David Cameron has called for the Iraq Inquiry to publish its report as soon as possible.
Mr Cameron has made it clear that the report into the war, led by Sir John Chilcot, should be published as soon as possible, The Mail on Sunday reported.
A No 10 aide told the newspaper: “The PM believes there is no excuse for any further delay in publishing Chilcot.
“It would be unreasonable to postpone it beyond the next election.”
Former prime minister Tony Blair has been accused of attempting to delay the publication of the report on Iraq.
Mr Blair is said to fear that the report will severely attack his handling of the conflict; he has been sent no detail from the inquiry on its contents and how he is portrayed.
A former Labour ally told The Mail on Sunday: “Since leaving Downing Street, Tony has managed to remain a big player on the world stage and use it to earn money, justifying it by doing good work at the same time.
“It has served him well, but it is all starting to collapse. If Chilcot points the finger of blame squarely at him, which Blair himself knows full well it will, the whole edifice could crumble. That is why it is in his interest that Chilcot should be delayed for as long as possible.”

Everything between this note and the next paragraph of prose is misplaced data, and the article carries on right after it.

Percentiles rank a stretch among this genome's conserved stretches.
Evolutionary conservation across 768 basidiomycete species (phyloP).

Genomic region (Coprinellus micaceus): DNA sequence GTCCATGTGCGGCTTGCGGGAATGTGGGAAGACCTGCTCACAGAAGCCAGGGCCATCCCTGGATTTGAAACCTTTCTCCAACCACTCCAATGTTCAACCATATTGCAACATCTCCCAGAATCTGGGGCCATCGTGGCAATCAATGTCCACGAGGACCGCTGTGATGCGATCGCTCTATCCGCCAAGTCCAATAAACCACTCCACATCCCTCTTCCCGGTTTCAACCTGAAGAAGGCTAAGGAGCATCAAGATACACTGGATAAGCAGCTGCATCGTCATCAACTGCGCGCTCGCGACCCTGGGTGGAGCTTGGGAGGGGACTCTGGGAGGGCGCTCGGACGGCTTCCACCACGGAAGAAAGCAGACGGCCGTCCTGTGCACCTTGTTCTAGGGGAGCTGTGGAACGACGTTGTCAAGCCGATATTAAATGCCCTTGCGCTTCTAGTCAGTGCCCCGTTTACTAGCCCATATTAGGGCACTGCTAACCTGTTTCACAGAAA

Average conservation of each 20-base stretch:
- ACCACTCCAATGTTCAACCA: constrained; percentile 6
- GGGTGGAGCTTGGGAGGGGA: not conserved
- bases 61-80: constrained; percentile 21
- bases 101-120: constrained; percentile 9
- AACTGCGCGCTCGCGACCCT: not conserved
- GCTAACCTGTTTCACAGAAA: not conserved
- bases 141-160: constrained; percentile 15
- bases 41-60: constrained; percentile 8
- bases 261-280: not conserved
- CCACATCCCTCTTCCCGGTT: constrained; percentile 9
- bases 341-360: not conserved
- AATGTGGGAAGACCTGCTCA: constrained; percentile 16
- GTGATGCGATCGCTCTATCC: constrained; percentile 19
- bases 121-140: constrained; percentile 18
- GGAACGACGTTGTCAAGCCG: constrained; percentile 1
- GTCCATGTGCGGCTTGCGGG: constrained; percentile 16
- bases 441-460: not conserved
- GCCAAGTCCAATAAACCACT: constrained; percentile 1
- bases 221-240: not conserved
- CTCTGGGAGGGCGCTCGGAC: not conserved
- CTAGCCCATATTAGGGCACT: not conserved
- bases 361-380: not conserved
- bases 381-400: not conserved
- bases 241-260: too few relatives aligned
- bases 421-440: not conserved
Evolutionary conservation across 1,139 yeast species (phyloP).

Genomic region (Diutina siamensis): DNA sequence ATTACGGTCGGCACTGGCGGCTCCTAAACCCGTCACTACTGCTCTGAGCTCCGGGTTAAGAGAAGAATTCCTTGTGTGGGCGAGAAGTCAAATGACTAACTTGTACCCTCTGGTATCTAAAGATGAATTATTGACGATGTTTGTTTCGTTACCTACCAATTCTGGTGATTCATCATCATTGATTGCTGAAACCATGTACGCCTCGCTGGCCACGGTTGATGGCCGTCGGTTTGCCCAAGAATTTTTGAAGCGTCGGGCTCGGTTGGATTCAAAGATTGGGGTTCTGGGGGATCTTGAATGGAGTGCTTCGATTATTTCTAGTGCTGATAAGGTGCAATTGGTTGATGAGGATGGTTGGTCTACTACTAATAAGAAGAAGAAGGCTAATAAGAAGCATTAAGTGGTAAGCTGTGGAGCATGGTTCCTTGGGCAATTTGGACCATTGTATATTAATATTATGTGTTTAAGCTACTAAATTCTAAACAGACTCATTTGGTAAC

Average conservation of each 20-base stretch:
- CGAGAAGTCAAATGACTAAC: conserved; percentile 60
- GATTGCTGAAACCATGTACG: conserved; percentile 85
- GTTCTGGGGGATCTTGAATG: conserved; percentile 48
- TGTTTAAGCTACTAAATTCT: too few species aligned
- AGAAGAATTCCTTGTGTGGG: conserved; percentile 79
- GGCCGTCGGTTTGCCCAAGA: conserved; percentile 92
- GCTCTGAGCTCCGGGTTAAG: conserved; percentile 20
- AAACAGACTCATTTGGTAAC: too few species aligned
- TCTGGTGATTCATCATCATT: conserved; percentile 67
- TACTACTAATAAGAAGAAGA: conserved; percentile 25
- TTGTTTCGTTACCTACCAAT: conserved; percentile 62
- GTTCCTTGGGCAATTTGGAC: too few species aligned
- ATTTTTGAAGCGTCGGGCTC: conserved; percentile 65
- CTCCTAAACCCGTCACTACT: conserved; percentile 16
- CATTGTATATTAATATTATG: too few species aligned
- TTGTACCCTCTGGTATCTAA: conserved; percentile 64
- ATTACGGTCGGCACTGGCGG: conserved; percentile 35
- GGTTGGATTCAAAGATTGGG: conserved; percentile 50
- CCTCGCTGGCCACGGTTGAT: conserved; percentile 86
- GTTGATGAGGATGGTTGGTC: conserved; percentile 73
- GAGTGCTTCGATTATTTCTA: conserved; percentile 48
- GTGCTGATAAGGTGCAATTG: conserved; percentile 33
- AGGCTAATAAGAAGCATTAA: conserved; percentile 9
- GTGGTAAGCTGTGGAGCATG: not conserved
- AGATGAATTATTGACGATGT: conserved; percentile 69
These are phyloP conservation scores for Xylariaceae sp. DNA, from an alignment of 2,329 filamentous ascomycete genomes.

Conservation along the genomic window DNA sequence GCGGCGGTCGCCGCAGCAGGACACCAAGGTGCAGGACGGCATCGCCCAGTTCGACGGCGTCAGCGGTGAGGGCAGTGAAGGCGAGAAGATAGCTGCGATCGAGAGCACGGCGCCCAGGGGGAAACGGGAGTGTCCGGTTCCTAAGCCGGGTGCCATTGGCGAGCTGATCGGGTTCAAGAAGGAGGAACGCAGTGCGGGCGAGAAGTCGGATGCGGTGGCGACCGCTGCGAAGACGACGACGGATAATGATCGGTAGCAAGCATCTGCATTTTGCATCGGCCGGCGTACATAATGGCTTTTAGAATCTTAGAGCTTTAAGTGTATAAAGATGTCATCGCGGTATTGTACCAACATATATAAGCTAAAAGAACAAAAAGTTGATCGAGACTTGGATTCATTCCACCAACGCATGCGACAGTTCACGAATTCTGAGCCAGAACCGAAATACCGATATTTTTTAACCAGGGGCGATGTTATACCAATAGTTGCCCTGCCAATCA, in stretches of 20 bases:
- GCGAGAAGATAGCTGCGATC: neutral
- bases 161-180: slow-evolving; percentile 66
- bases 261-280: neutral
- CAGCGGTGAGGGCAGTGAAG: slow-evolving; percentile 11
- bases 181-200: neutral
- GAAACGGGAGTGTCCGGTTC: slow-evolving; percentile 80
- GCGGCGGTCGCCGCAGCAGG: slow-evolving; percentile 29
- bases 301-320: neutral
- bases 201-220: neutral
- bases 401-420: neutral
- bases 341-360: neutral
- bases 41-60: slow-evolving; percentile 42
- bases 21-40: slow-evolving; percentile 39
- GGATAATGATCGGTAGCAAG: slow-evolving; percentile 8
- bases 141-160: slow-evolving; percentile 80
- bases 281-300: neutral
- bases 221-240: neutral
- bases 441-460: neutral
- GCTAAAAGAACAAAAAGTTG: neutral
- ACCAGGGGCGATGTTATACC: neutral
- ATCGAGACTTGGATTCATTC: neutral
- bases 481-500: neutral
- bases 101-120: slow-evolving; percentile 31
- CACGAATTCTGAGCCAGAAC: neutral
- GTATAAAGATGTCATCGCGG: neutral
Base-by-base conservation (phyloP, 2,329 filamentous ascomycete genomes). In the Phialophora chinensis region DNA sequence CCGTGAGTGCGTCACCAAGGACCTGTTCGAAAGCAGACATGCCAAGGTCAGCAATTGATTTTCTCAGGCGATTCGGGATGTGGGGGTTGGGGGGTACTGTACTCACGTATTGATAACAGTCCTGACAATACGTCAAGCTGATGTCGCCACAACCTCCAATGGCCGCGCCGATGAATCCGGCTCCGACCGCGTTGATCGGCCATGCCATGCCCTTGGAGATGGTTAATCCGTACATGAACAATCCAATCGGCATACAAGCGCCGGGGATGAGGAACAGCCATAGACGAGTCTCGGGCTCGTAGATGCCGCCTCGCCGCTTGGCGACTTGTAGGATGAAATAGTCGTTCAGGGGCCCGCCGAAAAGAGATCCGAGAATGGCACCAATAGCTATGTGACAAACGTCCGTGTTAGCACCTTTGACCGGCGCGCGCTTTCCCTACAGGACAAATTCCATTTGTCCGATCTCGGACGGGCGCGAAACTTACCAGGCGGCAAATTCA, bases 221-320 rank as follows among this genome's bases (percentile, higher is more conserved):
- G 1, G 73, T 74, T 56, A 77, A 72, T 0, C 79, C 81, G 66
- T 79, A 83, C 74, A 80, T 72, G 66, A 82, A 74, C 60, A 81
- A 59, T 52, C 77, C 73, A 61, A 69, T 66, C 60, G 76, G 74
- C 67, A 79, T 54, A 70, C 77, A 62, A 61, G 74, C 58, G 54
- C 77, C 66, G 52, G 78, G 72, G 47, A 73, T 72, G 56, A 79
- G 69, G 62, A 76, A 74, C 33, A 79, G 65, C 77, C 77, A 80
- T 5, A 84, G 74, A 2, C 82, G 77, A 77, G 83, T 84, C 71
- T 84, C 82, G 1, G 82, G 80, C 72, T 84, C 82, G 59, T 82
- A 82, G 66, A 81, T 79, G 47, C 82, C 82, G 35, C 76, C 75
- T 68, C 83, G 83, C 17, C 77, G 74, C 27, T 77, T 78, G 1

Last month The Independent disclosed that the £9m inquiry will not be published until 2015 – six years after it was ordered.
That could mean the next general election being fought against the backdrop of heavy criticism of the Blair government’s support for the US-led invasion of Iraq – an unnerving prospect for key advisers to the Labour leader, Ed Miliband.
A leading Labour figure, who will be among Mr Miliband’s closest confidants at the election, told The Independent the party would not want the “hurt and trauma” of Iraq to be revisited close to an election. He said the report held the potential to “remind the electorate of what went wrong” and the “fiasco on our watch that left a prime minister discredited”.
One of the main points of dispute in the report is private communications between then US President George Bush and Mr Blair.
Sir John wants the documents declassified and published in the final report.
He warned Mr Cameron last November that it was “regrettable” that a deal could not be agreed with the Cabinet Office on the disclosure of the communications sent in 2002 and 2003.
Mr Cameron said he hoped for a resolution “as soon as possible”.